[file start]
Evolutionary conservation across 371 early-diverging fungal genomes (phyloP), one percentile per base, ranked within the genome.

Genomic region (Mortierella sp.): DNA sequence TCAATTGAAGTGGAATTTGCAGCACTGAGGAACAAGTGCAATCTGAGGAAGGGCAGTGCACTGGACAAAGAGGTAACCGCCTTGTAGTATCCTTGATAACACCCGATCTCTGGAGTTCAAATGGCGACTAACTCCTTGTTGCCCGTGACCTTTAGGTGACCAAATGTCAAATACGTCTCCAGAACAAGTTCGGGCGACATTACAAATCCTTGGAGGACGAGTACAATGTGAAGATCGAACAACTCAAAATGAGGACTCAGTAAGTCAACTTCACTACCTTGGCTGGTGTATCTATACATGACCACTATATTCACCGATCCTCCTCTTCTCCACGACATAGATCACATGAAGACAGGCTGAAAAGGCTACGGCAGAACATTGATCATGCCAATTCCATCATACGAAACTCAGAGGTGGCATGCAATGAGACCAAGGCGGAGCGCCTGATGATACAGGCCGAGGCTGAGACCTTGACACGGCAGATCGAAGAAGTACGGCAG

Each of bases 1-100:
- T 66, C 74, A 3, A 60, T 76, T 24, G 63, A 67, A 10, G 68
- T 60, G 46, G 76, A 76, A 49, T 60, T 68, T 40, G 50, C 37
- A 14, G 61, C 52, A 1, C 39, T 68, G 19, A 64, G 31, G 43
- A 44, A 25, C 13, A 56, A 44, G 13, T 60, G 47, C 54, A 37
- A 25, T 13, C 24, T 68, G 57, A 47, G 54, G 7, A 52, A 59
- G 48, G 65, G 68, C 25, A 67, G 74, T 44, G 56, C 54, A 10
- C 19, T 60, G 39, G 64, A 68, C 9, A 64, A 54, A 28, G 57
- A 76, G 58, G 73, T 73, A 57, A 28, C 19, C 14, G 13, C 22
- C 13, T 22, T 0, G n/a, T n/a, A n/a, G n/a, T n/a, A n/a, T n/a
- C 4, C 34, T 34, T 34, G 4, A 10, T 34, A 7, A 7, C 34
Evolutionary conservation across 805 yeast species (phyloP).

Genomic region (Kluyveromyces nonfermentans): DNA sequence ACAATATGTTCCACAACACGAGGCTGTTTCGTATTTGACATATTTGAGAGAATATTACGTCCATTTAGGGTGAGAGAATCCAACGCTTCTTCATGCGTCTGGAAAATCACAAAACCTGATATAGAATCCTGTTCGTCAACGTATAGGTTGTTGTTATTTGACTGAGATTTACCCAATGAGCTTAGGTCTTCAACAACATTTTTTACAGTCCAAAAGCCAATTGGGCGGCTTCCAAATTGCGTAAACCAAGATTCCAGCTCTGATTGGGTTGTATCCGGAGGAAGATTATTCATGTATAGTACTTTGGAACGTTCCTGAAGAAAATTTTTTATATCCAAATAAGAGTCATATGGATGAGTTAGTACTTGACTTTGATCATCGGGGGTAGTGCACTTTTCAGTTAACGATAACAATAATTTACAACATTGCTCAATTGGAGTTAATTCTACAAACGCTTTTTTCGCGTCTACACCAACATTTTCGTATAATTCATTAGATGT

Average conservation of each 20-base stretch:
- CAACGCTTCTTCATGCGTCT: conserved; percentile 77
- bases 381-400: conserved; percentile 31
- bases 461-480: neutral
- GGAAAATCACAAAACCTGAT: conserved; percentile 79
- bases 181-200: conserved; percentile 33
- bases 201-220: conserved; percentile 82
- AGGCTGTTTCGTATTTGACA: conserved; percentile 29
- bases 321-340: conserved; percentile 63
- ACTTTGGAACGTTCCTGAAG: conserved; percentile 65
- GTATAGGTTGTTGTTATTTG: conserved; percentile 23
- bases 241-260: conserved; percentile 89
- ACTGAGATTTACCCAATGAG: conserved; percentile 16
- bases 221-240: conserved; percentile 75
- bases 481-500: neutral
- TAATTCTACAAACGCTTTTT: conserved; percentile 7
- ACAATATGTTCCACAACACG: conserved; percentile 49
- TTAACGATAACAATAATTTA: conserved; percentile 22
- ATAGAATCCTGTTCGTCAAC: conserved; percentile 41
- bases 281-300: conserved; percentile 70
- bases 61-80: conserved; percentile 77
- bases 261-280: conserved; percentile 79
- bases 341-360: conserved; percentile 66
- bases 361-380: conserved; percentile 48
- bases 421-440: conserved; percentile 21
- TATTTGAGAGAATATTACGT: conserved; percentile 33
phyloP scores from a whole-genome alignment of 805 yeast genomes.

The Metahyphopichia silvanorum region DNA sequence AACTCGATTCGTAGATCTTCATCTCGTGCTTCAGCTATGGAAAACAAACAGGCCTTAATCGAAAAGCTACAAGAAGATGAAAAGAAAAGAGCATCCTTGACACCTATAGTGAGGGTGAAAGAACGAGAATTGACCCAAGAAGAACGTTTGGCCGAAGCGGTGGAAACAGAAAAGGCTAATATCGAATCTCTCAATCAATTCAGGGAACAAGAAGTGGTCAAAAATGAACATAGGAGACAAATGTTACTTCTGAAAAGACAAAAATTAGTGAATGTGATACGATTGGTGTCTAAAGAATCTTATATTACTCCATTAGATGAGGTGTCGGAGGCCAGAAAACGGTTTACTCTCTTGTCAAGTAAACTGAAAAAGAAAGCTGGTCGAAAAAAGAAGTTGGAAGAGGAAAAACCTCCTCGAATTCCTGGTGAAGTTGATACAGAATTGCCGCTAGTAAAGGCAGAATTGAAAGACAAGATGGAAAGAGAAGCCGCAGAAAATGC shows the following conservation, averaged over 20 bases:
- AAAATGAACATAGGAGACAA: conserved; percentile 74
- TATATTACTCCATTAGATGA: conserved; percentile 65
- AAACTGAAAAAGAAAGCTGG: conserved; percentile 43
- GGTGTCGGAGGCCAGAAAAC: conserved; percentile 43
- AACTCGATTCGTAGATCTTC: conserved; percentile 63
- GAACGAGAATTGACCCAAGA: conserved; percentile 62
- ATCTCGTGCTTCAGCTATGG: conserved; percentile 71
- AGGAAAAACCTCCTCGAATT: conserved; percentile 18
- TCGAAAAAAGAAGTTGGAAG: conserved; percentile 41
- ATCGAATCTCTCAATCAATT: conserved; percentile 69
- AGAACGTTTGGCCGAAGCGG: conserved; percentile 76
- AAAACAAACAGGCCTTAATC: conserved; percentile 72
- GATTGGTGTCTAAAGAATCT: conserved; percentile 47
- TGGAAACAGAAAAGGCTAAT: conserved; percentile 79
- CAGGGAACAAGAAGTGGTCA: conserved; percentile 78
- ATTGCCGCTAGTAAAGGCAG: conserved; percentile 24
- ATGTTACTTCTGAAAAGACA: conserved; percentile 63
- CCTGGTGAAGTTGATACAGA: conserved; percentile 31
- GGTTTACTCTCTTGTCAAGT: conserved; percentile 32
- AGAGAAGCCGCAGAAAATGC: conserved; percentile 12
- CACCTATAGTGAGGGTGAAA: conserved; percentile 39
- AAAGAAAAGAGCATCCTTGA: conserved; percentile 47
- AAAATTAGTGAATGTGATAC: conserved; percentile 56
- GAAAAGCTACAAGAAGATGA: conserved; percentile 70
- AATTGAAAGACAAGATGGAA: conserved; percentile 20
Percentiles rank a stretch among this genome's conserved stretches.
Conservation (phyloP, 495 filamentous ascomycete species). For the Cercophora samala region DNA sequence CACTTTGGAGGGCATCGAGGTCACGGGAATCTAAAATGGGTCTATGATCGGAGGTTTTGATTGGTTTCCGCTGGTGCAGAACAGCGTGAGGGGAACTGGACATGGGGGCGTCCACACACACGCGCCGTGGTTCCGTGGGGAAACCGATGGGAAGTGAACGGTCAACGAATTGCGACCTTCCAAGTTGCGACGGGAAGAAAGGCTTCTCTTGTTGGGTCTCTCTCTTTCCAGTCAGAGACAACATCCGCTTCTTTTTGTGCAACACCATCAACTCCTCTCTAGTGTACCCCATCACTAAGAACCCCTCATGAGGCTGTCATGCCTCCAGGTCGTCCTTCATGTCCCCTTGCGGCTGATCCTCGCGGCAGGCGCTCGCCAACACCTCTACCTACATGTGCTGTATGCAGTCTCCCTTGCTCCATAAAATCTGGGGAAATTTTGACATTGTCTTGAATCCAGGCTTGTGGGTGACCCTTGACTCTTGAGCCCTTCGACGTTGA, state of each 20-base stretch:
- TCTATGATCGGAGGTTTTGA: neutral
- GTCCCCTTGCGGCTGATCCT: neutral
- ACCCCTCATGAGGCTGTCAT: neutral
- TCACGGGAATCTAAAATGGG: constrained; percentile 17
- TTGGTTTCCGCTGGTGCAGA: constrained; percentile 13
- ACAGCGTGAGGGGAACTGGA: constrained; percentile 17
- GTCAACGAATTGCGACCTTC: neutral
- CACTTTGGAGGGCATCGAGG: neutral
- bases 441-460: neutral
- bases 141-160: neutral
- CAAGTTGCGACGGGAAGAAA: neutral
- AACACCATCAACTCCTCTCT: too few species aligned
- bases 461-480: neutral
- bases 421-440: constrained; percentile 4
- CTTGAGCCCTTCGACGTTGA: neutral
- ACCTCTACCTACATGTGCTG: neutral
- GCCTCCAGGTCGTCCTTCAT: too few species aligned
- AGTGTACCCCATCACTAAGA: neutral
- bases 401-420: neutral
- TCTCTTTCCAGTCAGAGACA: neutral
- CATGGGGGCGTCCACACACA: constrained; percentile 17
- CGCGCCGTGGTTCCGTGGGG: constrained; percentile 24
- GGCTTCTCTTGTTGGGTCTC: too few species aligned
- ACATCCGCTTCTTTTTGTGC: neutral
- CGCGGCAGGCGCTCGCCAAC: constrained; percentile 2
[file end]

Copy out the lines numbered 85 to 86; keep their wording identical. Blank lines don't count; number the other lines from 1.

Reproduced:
- CTTGAGCCCTTCGACGTTGA: neutral
- ACCTCTACCTACATGTGCTG: neutral